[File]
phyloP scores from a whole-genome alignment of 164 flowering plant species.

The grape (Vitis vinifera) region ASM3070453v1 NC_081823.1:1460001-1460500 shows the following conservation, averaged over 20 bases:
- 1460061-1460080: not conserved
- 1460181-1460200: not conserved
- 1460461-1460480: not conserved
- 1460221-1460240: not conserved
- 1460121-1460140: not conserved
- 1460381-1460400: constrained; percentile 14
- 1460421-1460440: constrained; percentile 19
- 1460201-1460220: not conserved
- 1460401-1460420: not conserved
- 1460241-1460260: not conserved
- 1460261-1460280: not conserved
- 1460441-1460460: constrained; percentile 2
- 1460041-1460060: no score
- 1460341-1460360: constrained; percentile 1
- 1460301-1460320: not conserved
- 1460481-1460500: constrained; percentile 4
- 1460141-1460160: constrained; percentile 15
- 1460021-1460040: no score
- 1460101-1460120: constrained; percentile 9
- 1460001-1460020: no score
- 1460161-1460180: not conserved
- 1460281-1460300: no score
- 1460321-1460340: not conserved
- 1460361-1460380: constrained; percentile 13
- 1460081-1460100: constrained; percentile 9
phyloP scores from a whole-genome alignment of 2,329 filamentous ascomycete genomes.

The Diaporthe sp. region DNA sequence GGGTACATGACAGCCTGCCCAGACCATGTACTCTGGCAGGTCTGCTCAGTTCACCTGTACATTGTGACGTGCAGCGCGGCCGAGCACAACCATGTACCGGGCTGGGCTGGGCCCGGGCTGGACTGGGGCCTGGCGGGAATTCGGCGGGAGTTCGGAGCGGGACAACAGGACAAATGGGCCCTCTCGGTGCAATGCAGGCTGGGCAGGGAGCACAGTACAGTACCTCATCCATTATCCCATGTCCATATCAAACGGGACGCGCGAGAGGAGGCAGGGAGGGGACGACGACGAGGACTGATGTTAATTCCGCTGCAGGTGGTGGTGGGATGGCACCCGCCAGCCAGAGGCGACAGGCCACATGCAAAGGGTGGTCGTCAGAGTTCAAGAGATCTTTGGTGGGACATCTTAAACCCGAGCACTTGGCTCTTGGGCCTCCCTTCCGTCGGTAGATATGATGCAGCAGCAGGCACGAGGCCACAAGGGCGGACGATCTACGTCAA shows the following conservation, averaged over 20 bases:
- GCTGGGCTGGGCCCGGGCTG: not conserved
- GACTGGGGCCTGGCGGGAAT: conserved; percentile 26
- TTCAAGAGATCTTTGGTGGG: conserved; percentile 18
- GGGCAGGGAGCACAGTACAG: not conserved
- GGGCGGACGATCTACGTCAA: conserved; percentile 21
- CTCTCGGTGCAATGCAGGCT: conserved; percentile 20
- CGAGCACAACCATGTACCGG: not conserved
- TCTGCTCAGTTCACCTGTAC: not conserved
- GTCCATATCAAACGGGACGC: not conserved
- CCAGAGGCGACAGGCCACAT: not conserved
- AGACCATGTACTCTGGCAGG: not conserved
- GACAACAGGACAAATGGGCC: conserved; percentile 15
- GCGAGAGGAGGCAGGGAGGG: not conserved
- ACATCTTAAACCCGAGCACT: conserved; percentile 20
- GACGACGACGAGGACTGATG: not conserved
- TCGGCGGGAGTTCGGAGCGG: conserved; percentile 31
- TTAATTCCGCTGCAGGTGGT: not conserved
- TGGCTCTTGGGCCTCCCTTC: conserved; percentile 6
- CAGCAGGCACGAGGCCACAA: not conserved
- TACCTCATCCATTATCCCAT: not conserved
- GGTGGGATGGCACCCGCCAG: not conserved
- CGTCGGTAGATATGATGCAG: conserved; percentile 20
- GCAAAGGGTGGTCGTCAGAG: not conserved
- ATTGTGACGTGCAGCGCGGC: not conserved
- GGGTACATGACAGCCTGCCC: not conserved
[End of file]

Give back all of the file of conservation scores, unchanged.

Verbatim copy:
phyloP scores from a whole-genome alignment of 164 flowering plant species.

The grape (Vitis vinifera) region ASM3070453v1 NC_081823.1:1460001-1460500 shows the following conservation, averaged over 20 bases:
- 1460061-1460080: not conserved
- 1460181-1460200: not conserved
- 1460461-1460480: not conserved
- 1460221-1460240: not conserved
- 1460121-1460140: not conserved
- 1460381-1460400: constrained; percentile 14
- 1460421-1460440: constrained; percentile 19
- 1460201-1460220: not conserved
- 1460401-1460420: not conserved
- 1460241-1460260: not conserved
- 1460261-1460280: not conserved
- 1460441-1460460: constrained; percentile 2
- 1460041-1460060: no score
- 1460341-1460360: constrained; percentile 1
- 1460301-1460320: not conserved
- 1460481-1460500: constrained; percentile 4
- 1460141-1460160: constrained; percentile 15
- 1460021-1460040: no score
- 1460101-1460120: constrained; percentile 9
- 1460001-1460020: no score
- 1460161-1460180: not conserved
- 1460281-1460300: no score
- 1460321-1460340: not conserved
- 1460361-1460380: constrained; percentile 13
- 1460081-1460100: constrained; percentile 9
phyloP scores from a whole-genome alignment of 2,329 filamentous ascomycete genomes.

The Diaporthe sp. region DNA sequence GGGTACATGACAGCCTGCCCAGACCATGTACTCTGGCAGGTCTGCTCAGTTCACCTGTACATTGTGACGTGCAGCGCGGCCGAGCACAACCATGTACCGGGCTGGGCTGGGCCCGGGCTGGACTGGGGCCTGGCGGGAATTCGGCGGGAGTTCGGAGCGGGACAACAGGACAAATGGGCCCTCTCGGTGCAATGCAGGCTGGGCAGGGAGCACAGTACAGTACCTCATCCATTATCCCATGTCCATATCAAACGGGACGCGCGAGAGGAGGCAGGGAGGGGACGACGACGAGGACTGATGTTAATTCCGCTGCAGGTGGTGGTGGGATGGCACCCGCCAGCCAGAGGCGACAGGCCACATGCAAAGGGTGGTCGTCAGAGTTCAAGAGATCTTTGGTGGGACATCTTAAACCCGAGCACTTGGCTCTTGGGCCTCCCTTCCGTCGGTAGATATGATGCAGCAGCAGGCACGAGGCCACAAGGGCGGACGATCTACGTCAA shows the following conservation, averaged over 20 bases:
- GCTGGGCTGGGCCCGGGCTG: not conserved
- GACTGGGGCCTGGCGGGAAT: conserved; percentile 26
- TTCAAGAGATCTTTGGTGGG: conserved; percentile 18
- GGGCAGGGAGCACAGTACAG: not conserved
- GGGCGGACGATCTACGTCAA: conserved; percentile 21
- CTCTCGGTGCAATGCAGGCT: conserved; percentile 20
- CGAGCACAACCATGTACCGG: not conserved
- TCTGCTCAGTTCACCTGTAC: not conserved
- GTCCATATCAAACGGGACGC: not conserved
- CCAGAGGCGACAGGCCACAT: not conserved
- AGACCATGTACTCTGGCAGG: not conserved
- GACAACAGGACAAATGGGCC: conserved; percentile 15
- GCGAGAGGAGGCAGGGAGGG: not conserved
- ACATCTTAAACCCGAGCACT: conserved; percentile 20
- GACGACGACGAGGACTGATG: not conserved
- TCGGCGGGAGTTCGGAGCGG: conserved; percentile 31
- TTAATTCCGCTGCAGGTGGT: not conserved
- TGGCTCTTGGGCCTCCCTTC: conserved; percentile 6
- CAGCAGGCACGAGGCCACAA: not conserved
- TACCTCATCCATTATCCCAT: not conserved
- GGTGGGATGGCACCCGCCAG: not conserved
- CGTCGGTAGATATGATGCAG: conserved; percentile 20
- GCAAAGGGTGGTCGTCAGAG: not conserved
- ATTGTGACGTGCAGCGCGGC: not conserved
- GGGTACATGACAGCCTGCCC: not conserved